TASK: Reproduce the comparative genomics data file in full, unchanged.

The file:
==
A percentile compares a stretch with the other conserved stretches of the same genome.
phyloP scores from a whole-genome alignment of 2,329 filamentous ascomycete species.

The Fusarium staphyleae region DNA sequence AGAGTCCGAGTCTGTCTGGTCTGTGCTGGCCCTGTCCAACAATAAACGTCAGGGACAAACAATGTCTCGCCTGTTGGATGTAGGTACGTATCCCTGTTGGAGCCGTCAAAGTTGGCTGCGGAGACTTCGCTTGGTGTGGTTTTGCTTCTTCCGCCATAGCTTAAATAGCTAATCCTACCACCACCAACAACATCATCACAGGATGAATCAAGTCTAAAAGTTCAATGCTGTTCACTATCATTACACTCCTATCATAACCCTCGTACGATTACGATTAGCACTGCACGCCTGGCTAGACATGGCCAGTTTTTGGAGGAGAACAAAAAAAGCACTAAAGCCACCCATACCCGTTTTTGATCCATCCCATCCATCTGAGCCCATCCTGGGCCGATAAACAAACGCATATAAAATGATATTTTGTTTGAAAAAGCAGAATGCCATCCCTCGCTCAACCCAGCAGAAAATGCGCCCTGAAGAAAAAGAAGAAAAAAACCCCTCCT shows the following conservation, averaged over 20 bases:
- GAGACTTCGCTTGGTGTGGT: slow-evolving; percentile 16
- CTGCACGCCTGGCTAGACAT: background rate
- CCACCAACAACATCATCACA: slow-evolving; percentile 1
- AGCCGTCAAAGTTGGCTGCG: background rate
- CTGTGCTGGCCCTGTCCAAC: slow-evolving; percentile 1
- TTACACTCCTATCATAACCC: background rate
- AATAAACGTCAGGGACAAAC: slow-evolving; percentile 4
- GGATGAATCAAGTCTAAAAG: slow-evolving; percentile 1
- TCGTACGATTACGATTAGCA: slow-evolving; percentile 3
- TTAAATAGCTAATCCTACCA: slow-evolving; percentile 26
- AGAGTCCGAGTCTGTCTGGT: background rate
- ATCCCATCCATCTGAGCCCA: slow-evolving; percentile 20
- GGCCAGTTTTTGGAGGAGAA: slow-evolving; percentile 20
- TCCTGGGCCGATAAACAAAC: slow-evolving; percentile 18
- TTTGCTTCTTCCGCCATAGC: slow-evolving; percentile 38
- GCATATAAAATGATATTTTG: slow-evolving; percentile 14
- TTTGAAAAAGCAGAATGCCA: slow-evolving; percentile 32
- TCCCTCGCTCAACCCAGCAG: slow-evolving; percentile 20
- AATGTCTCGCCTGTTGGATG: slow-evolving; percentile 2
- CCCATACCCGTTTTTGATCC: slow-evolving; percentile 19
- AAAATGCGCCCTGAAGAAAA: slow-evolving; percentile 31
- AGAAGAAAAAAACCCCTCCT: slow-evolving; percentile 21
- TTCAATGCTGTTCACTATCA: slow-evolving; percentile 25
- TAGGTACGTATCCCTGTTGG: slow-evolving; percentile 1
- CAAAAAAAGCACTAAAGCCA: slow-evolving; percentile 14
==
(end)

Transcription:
A percentile compares a stretch with the other conserved stretches of the same genome.
phyloP scores from a whole-genome alignment of 2,329 filamentous ascomycete species.

The Fusarium staphyleae region DNA sequence AGAGTCCGAGTCTGTCTGGTCTGTGCTGGCCCTGTCCAACAATAAACGTCAGGGACAAACAATGTCTCGCCTGTTGGATGTAGGTACGTATCCCTGTTGGAGCCGTCAAAGTTGGCTGCGGAGACTTCGCTTGGTGTGGTTTTGCTTCTTCCGCCATAGCTTAAATAGCTAATCCTACCACCACCAACAACATCATCACAGGATGAATCAAGTCTAAAAGTTCAATGCTGTTCACTATCATTACACTCCTATCATAACCCTCGTACGATTACGATTAGCACTGCACGCCTGGCTAGACATGGCCAGTTTTTGGAGGAGAACAAAAAAAGCACTAAAGCCACCCATACCCGTTTTTGATCCATCCCATCCATCTGAGCCCATCCTGGGCCGATAAACAAACGCATATAAAATGATATTTTGTTTGAAAAAGCAGAATGCCATCCCTCGCTCAACCCAGCAGAAAATGCGCCCTGAAGAAAAAGAAGAAAAAAACCCCTCCT shows the following conservation, averaged over 20 bases:
- GAGACTTCGCTTGGTGTGGT: slow-evolving; percentile 16
- CTGCACGCCTGGCTAGACAT: background rate
- CCACCAACAACATCATCACA: slow-evolving; percentile 1
- AGCCGTCAAAGTTGGCTGCG: background rate
- CTGTGCTGGCCCTGTCCAAC: slow-evolving; percentile 1
- TTACACTCCTATCATAACCC: background rate
- AATAAACGTCAGGGACAAAC: slow-evolving; percentile 4
- GGATGAATCAAGTCTAAAAG: slow-evolving; percentile 1
- TCGTACGATTACGATTAGCA: slow-evolving; percentile 3
- TTAAATAGCTAATCCTACCA: slow-evolving; percentile 26
- AGAGTCCGAGTCTGTCTGGT: background rate
- ATCCCATCCATCTGAGCCCA: slow-evolving; percentile 20
- GGCCAGTTTTTGGAGGAGAA: slow-evolving; percentile 20
- TCCTGGGCCGATAAACAAAC: slow-evolving; percentile 18
- TTTGCTTCTTCCGCCATAGC: slow-evolving; percentile 38
- GCATATAAAATGATATTTTG: slow-evolving; percentile 14
- TTTGAAAAAGCAGAATGCCA: slow-evolving; percentile 32
- TCCCTCGCTCAACCCAGCAG: slow-evolving; percentile 20
- AATGTCTCGCCTGTTGGATG: slow-evolving; percentile 2
- CCCATACCCGTTTTTGATCC: slow-evolving; percentile 19
- AAAATGCGCCCTGAAGAAAA: slow-evolving; percentile 31
- AGAAGAAAAAAACCCCTCCT: slow-evolving; percentile 21
- TTCAATGCTGTTCACTATCA: slow-evolving; percentile 25
- TAGGTACGTATCCCTGTTGG: slow-evolving; percentile 1
- CAAAAAAAGCACTAAAGCCA: slow-evolving; percentile 14